A green horse may be quiet and very good minded, that does not make them suitable for an inexperienced rider. The time will come when the rider does not know the answer to the question and will ultimately lead to an accident. Not to mention, the lack of knowledge and skill usually leads to a horse developing bad habits. Even experienced riders get stumped sometimes. A lack of knowledge and skill does not make a confident leader in the horse and human relationship and thus the horse cannot trust their human partner. If a horse can’t trust their human they have no where to look for direction and that’s when the horse starts to call the shots and things can quickly spiral out of control.

Novice riders on green horses are a dangerous combination no matter how you slice it.

Buying A Horse Before Learning How To Ride

This mistake is right up there with novice riders buying green horses. If you want to buy a horse but have either never ridden a horse or have ridden less than one year consistently, you’re not ready to own a horse. It takes a lot of time to learn how to care for a horse, never mind just to ride one.

Until you have learned how to clean a stall, what horses eat, how to groom and tack up properly, how to recognize problems like lameness or illness, you’re just not ready to own a horse.

Check out this article to find out if you’re ready to buy a horse.

Choosing A Horse Solely Based On Color

As you probably know if you’re interested in horses enough to be reading this article, horses come in many varieties of colors and coat patterns. Buying a horse simply because they come in a particular color or coat pattern means you are overlooking other crucial factors. While the color of the horse can be on your list of criteria, it cannot be the determining factor that makes you buy a horse.

As someone who rides and shows Paints and Quarter horses I can appreciate the want to have a roan or a bay tobiano for example. In fact, if I found a horse the met all of my other criteria and was a bay tobiano that would be the icing on the cake! But, out of all the horses I’ve ever owned, not ones was a bay tobiano. Because, when I was in the market for a horse, the right horse turned out to be some other color. Ultimately, you need a horse with the right personality, amount of training, athleticism, age and height before you get to pick a color.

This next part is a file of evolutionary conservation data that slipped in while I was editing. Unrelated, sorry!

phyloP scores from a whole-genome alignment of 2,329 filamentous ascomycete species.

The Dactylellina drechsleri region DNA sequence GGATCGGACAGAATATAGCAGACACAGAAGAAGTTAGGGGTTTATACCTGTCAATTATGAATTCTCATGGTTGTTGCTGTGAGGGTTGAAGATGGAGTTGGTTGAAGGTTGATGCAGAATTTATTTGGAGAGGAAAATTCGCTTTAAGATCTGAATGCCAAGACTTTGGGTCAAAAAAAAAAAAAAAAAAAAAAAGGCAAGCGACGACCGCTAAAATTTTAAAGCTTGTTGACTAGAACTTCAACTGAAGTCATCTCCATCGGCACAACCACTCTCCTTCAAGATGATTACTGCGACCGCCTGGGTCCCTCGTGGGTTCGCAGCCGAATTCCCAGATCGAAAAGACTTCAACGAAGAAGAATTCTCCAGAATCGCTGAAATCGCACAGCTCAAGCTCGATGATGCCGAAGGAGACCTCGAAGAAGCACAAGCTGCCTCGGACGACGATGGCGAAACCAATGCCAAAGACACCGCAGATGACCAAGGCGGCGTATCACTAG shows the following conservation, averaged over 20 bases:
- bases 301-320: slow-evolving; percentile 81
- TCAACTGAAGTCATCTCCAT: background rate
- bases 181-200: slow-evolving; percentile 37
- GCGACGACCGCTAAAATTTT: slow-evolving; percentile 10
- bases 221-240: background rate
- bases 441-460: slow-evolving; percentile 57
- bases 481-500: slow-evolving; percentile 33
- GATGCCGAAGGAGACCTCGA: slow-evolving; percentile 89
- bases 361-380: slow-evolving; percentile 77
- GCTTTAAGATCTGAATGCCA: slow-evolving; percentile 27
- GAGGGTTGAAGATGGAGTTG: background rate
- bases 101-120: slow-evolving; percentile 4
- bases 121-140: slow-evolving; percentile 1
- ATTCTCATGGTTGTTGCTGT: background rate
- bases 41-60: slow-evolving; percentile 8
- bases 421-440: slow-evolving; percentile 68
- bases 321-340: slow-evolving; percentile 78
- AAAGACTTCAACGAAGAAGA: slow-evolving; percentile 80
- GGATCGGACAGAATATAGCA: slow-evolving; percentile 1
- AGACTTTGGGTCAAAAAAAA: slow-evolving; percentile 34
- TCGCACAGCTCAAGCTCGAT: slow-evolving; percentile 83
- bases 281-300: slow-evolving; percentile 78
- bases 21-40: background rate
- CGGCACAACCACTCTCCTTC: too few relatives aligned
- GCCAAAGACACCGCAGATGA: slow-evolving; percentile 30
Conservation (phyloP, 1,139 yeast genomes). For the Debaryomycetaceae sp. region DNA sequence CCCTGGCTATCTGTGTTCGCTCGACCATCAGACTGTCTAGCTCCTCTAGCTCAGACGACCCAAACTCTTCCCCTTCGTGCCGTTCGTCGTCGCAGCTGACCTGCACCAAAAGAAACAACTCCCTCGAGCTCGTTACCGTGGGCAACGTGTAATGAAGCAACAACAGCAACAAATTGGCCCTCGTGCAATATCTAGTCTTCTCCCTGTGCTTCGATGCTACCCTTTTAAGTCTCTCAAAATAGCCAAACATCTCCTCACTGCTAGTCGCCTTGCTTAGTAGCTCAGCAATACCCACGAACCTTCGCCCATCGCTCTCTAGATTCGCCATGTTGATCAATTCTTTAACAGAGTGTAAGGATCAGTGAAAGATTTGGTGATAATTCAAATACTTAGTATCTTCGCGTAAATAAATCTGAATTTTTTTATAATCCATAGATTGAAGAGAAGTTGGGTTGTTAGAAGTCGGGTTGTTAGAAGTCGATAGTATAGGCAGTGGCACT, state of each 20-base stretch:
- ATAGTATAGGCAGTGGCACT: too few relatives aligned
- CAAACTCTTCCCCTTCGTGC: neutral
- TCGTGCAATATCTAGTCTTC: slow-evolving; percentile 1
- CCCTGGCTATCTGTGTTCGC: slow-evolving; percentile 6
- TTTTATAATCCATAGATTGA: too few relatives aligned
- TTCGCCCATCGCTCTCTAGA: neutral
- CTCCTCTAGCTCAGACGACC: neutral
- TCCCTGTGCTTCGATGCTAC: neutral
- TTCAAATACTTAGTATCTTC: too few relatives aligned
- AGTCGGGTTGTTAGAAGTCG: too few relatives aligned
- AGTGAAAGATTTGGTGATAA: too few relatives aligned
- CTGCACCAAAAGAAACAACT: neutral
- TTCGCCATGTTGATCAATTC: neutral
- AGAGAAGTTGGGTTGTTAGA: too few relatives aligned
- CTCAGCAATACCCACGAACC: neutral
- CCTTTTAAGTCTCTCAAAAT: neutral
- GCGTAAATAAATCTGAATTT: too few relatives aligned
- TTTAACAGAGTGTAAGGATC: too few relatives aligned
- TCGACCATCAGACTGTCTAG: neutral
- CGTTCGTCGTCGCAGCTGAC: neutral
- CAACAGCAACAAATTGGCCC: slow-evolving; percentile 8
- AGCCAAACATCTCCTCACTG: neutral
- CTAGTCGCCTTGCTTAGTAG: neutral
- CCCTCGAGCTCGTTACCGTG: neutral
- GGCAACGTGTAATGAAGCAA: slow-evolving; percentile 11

Not Getting Financially Prepared

Lastly, since horses can leave to be about 30 years, they are a long term expense. In addition to the standard monthly and annual expenses like board, feed, veterinary care, farrier, riding lessons etc. there are also always unexpected expenses. If you own a horse for several years, at some point they will likely have an injury, accident or illness that requires care and costs extra money.

Horses can end up in the wrong hands when the owner does not have the funds or didn’t plan for long term care. Often times horses will end up at auction or can be sold by creditors like the farm who is owed a certain amount of back pay for supporting the horse.

If you are not absolutely certain you can afford the horse, the upkeep and the long term care, you should not buy a horse. At a minimum, you’ll need to have a contingency plan so that if your situation changes and you can no longer afford to support your horse, you’ll have the means to sell or re-home your horse before he ends up in a poor situation.

At the end of the day, even if you’re not ready to buy a horse now, you could be in the future. Give yourself a list of goals to meet in order to prepare for horse ownership.

Download your FREE Equestrian Goals Worksheet and start achieving your goals today!